It was on 22 January that the Allies had launched 'Shingle' as an amphibious assault by the US and British divisions of the VI Corps in the area of Anzio and Nettuno on the south central coast of western Italy. The operation had been designed as the means of unhingeing the formidable German defences of the 'Gustav-Linie', some 60 miles (100 km) to the south-east, which had been under attack, as yet unsuccessfully, from the south by the other three corps (one British, one Free French and one US) of the 5th Army since 16 January in the 1st Battle of Monte Cassino. Following the 'Shingle' landings, which took place almost without opposition, Lucas had opted for a cautious strategy based on the consolidation of the beach-head and the increase of his corps' strength. This essentially passive stance gave the Germans the opportunity to reinforce their defensive positions. By 29 January, therefore, there were 69,000 Allied troops in the beach-head, but the Germans had also had time to react and move 71,500 troops, under command of Generaloberst Eberhard von Mackensen’s 14th Army, to face them.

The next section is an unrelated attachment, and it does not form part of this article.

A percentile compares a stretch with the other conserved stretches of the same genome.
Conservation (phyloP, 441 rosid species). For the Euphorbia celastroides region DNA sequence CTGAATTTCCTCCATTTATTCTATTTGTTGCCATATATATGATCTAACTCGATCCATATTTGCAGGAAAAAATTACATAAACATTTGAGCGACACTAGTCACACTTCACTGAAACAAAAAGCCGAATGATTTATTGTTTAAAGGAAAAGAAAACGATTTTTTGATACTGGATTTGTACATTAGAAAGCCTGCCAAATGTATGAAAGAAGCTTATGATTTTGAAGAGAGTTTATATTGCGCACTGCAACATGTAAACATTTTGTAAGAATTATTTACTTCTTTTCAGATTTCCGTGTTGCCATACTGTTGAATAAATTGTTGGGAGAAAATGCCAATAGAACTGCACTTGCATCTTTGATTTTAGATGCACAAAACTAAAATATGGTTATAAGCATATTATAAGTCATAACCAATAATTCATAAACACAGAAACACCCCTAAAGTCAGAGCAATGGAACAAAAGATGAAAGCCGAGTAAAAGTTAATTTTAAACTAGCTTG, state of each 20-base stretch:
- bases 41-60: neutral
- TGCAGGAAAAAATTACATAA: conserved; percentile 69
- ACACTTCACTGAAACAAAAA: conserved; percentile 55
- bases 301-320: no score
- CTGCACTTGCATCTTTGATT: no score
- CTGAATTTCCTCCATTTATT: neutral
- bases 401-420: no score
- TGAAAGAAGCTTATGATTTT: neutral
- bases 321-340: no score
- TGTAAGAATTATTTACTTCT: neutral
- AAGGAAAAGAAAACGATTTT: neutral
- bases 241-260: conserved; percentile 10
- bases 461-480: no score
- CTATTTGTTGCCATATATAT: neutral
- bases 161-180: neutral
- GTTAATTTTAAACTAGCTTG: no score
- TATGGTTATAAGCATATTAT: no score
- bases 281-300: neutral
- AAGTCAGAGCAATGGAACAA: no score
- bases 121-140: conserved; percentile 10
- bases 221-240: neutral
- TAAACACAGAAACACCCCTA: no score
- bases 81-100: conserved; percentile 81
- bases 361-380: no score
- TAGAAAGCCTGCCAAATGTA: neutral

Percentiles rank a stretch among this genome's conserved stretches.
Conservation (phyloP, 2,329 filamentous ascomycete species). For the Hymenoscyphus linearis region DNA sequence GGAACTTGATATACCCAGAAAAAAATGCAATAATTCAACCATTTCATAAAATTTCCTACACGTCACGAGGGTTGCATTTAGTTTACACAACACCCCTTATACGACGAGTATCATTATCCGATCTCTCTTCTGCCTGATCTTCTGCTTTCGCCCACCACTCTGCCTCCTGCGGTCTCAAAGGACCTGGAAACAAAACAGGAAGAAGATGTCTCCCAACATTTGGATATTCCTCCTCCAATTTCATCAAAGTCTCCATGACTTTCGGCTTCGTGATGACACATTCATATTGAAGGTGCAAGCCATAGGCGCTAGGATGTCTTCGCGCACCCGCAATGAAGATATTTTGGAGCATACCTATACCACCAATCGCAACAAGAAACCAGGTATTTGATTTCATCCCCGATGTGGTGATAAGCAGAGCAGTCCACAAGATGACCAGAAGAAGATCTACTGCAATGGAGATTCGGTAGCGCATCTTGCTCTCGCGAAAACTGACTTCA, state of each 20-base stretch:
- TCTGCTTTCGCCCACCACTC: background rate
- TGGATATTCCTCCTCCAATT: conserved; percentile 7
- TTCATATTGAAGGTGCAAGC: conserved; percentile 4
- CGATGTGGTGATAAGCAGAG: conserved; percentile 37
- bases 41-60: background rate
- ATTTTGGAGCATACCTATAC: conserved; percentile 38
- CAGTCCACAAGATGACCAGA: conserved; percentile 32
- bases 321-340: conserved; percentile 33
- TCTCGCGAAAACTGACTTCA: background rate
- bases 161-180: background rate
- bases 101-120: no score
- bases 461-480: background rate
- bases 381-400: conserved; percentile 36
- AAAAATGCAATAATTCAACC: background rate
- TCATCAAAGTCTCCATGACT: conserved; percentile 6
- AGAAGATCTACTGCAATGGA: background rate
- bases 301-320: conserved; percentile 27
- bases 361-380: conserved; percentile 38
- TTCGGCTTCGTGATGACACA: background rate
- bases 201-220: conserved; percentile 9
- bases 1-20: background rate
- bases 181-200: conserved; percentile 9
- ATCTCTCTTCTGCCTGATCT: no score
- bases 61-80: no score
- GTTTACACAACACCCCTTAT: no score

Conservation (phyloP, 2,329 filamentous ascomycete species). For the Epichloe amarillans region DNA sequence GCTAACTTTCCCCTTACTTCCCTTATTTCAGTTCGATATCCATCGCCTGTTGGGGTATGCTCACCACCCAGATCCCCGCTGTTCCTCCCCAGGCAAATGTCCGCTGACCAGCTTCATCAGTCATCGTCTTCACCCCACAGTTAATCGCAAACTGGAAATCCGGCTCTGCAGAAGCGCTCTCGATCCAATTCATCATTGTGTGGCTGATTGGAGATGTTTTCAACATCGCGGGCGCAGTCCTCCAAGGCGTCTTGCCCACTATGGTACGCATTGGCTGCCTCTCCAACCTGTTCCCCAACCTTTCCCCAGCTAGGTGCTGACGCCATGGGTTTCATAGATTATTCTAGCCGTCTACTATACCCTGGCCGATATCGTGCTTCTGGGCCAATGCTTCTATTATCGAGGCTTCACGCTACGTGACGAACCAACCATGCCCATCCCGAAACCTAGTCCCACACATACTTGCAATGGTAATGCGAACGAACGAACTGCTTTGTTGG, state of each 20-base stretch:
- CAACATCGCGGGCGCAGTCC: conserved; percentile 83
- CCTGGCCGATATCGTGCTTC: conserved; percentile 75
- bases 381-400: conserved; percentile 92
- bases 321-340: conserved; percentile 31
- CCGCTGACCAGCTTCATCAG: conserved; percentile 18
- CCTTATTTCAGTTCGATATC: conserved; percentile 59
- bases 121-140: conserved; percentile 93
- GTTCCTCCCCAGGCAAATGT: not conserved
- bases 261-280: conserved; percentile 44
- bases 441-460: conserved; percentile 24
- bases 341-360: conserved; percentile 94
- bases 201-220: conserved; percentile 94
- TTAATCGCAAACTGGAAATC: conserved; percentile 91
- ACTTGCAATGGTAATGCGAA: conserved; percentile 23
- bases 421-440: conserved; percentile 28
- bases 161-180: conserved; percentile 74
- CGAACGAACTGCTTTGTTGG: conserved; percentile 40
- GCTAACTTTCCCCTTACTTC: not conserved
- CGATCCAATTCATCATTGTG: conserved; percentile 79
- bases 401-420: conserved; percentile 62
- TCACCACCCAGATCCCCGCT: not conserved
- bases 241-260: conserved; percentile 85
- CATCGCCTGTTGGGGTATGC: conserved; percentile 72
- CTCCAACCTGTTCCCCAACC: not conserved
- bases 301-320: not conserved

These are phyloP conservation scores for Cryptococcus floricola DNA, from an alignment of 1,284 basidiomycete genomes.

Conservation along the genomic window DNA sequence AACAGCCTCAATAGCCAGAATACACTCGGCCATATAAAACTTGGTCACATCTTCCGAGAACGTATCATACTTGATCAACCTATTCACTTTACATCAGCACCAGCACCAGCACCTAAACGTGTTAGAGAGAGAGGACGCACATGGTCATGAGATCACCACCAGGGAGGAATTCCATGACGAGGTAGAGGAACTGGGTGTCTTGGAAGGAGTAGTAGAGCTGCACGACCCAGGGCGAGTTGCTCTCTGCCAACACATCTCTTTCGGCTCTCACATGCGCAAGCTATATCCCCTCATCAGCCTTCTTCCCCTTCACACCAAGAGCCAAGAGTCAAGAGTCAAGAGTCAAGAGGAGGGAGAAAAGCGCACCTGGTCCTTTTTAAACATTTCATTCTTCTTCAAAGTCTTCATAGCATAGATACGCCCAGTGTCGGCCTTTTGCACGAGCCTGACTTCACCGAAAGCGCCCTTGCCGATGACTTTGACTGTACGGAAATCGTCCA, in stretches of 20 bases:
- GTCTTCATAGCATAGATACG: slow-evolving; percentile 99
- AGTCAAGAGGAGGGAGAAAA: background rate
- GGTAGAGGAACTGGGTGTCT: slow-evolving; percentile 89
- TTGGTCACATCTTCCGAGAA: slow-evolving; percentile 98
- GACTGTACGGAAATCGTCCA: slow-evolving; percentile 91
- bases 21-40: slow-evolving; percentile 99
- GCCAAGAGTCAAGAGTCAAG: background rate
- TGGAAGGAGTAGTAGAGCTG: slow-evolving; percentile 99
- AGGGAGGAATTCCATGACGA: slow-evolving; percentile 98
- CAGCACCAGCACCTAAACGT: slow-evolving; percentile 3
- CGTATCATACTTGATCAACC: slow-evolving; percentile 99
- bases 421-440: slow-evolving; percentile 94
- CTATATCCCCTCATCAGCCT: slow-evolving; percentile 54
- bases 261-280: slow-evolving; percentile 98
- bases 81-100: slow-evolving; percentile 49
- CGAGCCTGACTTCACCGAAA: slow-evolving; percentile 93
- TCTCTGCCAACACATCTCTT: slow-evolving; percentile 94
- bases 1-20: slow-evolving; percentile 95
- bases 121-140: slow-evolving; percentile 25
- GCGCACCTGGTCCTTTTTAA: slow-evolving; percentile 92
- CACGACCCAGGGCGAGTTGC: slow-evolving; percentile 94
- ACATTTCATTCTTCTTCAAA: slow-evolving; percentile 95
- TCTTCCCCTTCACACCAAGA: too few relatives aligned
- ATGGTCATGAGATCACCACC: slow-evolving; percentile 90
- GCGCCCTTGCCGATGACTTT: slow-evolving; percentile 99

On 31 January, Lucas launched a two-pronged attack. The main attack, by Major General W. R. C. Penney’s British 1st Division, was to advance from the north-western edge of the beach-head in a north-easterly direction up the Via Anziate toward Campoleone and the Alban hills. In a simultaneous but secondary attack, a Ranger force was to advance from the south-east edge of the breach-head in a northerly direction to infiltrate Cisterna and clear the road linking Conca and Cisterna during the night in preparation for an attack in the morning by the US 15th Infantry on the town and supporting attacks by the 504th Parachute Infantry and the 7th Infantry on its right and left respectively. The 7th Infantry was to cut Route 7, the main supply line to Generaloberst Gottfried von Vietinghoff-Scheel’s German 10th Army at Cassino on the 'Gustav-Linie'.